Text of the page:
Different? We cant do that anywhere else in Wyoming either! And when else would be shoot unless we're in danger?

    And this gal has a college degree?





    "You can teach 'em, but you cant learn 'em."

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    Regular Member TFred's Avatar
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    I really wish some of these folks were smart enough to get a dictionary and look up the definition of the word "brandishing".

    They make themselves look even stupider than they already are when they can't even use the language properly.

    TFred


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    Regular Member XD40coyote's Avatar
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    Maybe she is refering to a holster with threatening words written on it? LOL

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    They can blame the Brady Bunch for this.

    If the Brady bunch had not successfully gotten an injuction stoppingBush's Executive Order to allow CC by permit holders to carry in NP and NWP, we may have been restricted to CC only in these areas.

    So then along comes Congress that sends a bill to the WH, that Obama signed into law, that will make it legal to carry our sidearms in what ever mode that is legal persuant to state law in which the park units are located. It's a much better deal for LAC carriers than the Bush Ex Order.

    The Brady Bunch shot themselves in the foot with their legal wrangling.

    That's what happens when you let idiots go to lawschool.

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    Task Force 16 wrote:
    SNIP That's what happens when you let idiots go to lawschool.
    Why? What happens at a chool about laws?
    I'll make you an offer: I will argue and fight for all of your rights, if you will do the same for me. That is the only way freedom can work. We have to respect all rights, all the time--and strive to win the rights of the other guy as much as for ourselves.

    If I am equal to another, how can I legitimately govern him without his express individual consent?

    There is no human being on earth I hate so much I would actually vote to inflict government upon him.

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    Regular Member Brad_Krause's Avatar
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    A ranger for the National Park Service told me: Only concealed self-defense pistols will be allowed. Any gun that could be used for hunting large game (such as a .44 Magnum) or any rifle will be grounds for arrest.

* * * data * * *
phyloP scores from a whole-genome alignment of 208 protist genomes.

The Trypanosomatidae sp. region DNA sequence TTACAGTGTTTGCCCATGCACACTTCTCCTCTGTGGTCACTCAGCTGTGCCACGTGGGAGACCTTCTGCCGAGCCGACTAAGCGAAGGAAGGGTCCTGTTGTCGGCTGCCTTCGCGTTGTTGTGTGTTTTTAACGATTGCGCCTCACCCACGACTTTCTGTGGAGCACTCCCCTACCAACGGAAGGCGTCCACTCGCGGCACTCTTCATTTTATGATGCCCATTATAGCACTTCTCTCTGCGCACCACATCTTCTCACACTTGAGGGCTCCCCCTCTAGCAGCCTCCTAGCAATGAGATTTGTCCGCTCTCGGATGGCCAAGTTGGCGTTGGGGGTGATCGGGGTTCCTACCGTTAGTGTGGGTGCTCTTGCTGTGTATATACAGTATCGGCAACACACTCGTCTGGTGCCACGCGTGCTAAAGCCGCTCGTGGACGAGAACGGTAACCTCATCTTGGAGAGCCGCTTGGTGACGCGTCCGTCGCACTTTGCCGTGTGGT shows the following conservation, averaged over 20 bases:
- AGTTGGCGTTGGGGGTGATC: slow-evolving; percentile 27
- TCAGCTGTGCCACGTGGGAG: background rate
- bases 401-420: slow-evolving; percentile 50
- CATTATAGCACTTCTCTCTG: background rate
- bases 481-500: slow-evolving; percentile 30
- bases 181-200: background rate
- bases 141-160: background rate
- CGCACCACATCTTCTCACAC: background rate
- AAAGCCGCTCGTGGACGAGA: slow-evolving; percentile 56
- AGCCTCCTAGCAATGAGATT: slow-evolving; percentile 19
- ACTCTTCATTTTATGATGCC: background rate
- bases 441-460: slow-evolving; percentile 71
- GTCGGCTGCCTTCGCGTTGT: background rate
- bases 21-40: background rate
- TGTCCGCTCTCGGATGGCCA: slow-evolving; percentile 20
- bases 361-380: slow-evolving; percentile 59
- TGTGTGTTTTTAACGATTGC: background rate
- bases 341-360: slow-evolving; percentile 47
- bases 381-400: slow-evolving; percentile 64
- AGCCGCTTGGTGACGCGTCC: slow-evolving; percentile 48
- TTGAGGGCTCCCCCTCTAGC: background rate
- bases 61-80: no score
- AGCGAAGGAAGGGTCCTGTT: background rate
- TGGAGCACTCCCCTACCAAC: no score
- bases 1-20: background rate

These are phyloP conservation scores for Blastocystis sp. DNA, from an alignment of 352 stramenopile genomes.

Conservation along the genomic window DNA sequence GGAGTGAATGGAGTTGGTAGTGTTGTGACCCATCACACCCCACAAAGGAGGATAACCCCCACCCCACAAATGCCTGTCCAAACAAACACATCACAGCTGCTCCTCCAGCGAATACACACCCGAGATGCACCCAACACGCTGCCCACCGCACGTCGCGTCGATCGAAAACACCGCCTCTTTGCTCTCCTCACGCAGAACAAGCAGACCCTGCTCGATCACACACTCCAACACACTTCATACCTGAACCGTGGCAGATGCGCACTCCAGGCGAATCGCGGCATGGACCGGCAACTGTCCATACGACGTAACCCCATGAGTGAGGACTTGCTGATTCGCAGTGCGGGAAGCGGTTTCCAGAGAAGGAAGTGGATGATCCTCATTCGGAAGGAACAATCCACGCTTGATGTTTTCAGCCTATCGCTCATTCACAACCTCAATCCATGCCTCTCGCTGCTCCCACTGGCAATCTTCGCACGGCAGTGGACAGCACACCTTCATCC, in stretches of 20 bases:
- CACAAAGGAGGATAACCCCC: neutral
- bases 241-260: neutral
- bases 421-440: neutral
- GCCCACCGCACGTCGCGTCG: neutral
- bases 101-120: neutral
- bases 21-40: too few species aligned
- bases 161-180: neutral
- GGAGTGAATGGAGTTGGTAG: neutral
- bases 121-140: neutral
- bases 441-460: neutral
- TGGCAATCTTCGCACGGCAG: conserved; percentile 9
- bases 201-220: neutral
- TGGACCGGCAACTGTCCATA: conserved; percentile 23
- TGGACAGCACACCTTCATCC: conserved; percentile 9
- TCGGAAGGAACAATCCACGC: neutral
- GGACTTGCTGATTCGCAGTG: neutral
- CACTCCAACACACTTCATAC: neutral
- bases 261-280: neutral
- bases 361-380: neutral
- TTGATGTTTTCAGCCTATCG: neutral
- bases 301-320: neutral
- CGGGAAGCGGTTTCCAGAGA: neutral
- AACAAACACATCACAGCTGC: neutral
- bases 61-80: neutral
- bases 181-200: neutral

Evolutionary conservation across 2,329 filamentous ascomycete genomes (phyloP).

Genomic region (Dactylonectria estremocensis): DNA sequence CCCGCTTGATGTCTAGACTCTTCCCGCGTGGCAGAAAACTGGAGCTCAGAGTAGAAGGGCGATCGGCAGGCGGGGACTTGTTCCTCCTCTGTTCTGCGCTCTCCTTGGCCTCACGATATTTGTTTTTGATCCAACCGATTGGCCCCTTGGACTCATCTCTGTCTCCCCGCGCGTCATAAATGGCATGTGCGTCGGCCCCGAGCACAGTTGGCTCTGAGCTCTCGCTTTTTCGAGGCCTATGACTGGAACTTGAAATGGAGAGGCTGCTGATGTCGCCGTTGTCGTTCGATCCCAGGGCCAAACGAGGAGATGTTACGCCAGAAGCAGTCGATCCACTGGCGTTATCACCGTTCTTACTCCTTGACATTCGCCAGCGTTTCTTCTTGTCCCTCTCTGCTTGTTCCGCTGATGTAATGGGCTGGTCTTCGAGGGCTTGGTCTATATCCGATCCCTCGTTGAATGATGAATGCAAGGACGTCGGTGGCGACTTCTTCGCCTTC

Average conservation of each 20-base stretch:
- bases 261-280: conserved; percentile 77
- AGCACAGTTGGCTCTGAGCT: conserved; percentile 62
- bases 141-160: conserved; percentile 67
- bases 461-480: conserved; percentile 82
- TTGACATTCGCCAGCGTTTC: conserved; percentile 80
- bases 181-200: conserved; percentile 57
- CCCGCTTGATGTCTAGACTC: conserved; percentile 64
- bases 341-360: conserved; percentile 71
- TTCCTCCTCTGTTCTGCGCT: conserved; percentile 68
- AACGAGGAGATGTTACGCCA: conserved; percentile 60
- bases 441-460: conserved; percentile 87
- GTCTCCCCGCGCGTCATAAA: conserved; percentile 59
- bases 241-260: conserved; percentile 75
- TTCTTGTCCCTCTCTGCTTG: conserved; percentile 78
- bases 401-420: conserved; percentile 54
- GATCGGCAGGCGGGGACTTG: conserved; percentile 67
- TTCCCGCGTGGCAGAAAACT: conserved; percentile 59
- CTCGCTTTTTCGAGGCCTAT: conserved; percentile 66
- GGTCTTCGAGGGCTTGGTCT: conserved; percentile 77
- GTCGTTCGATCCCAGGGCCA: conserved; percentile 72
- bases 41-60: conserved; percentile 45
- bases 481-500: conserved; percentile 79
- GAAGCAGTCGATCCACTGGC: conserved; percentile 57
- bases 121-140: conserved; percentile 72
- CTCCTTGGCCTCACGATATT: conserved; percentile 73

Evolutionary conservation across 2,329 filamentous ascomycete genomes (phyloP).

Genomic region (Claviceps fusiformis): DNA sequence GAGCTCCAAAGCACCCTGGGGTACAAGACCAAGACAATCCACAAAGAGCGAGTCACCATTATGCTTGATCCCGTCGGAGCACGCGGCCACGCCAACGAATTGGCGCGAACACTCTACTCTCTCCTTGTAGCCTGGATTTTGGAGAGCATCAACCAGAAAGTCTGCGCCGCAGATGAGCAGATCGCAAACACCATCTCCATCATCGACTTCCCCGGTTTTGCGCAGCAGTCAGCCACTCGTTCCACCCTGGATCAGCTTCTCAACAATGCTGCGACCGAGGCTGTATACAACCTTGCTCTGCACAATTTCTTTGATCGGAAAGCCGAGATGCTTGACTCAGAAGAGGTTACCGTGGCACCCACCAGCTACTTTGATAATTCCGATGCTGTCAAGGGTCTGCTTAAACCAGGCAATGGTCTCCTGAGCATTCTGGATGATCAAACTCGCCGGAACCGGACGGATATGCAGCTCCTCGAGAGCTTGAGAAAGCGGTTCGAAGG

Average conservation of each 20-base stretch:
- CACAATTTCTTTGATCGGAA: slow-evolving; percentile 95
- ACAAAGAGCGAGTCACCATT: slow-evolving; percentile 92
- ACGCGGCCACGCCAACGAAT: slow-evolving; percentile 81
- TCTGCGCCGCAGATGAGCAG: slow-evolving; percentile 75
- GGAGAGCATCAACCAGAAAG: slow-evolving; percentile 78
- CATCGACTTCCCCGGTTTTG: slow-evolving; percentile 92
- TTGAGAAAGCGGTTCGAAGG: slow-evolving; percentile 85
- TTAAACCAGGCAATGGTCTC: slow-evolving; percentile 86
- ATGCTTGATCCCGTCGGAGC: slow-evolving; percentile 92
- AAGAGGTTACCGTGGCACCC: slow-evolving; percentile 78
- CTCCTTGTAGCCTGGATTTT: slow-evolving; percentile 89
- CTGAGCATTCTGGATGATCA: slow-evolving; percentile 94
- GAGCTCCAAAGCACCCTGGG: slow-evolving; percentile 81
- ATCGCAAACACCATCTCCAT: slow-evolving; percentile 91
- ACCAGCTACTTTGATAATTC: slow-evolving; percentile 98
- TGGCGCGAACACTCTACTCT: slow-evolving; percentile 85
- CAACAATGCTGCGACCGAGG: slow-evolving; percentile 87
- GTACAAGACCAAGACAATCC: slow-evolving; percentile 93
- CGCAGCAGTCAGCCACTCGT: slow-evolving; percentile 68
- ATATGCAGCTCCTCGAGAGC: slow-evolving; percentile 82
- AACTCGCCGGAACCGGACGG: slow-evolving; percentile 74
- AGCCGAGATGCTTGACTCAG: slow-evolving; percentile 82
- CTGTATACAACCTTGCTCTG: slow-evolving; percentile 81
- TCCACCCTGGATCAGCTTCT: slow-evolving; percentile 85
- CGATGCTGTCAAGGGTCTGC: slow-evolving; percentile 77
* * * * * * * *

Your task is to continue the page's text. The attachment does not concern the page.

Until there is a formal procedure in place, this may be a sticky situation.

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    Good news and a giant step towards increased awareness by the public.

    Of course, this assumes the state the park is in allows OC. Glad I live in Idaho, that means the choice is mine.

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    Brad_Krause wrote:
    A ranger for the National Park Service told me: Only concealed self-defense pistols will be allowed. Any gun that could be used for hunting large game (such as a .44 Magnum) or any rifle will be grounds for arrest.

    Until there is a formal procedure in place, this may be a sticky situation.
    So, there is a law limiting the caliber size of a handgun where you are?

    Hmmm, I know a few folks that have taken wild hog with a .357 magnum revolver... does that qualify under the "gun ... [taking] large game?"

    And if I as a CCL, carry in a NP/NWP what do I do, stop at the ranger station to 'declare' my weapon :what:

    Well, this is progress.
    cheers - okboomer
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    Huck wrote:
    And this gal has a college degree?
    I recall no evidence of either, that 'Cory Hatch' is distaff or a graduate. I hope that everyone is writing good pro-gun letters to the editor.

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    Regular Member The Wolfhound's Avatar
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    Virginia is an open carry friendly state, I wonder what this bodes for Shenandoah National Park. Heh, heh, heh....... Stand by for more whining when our "betters" figure this one out.
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    Task Force 16 wrote:
    They can blame the Brady Bunch for this.

    If the Brady bunch had not successfully gotten an injuction stoppingBush's Executive Order to allow CC by permit holders to carry in NP and NWP, we may have been restricted to CC only in these areas.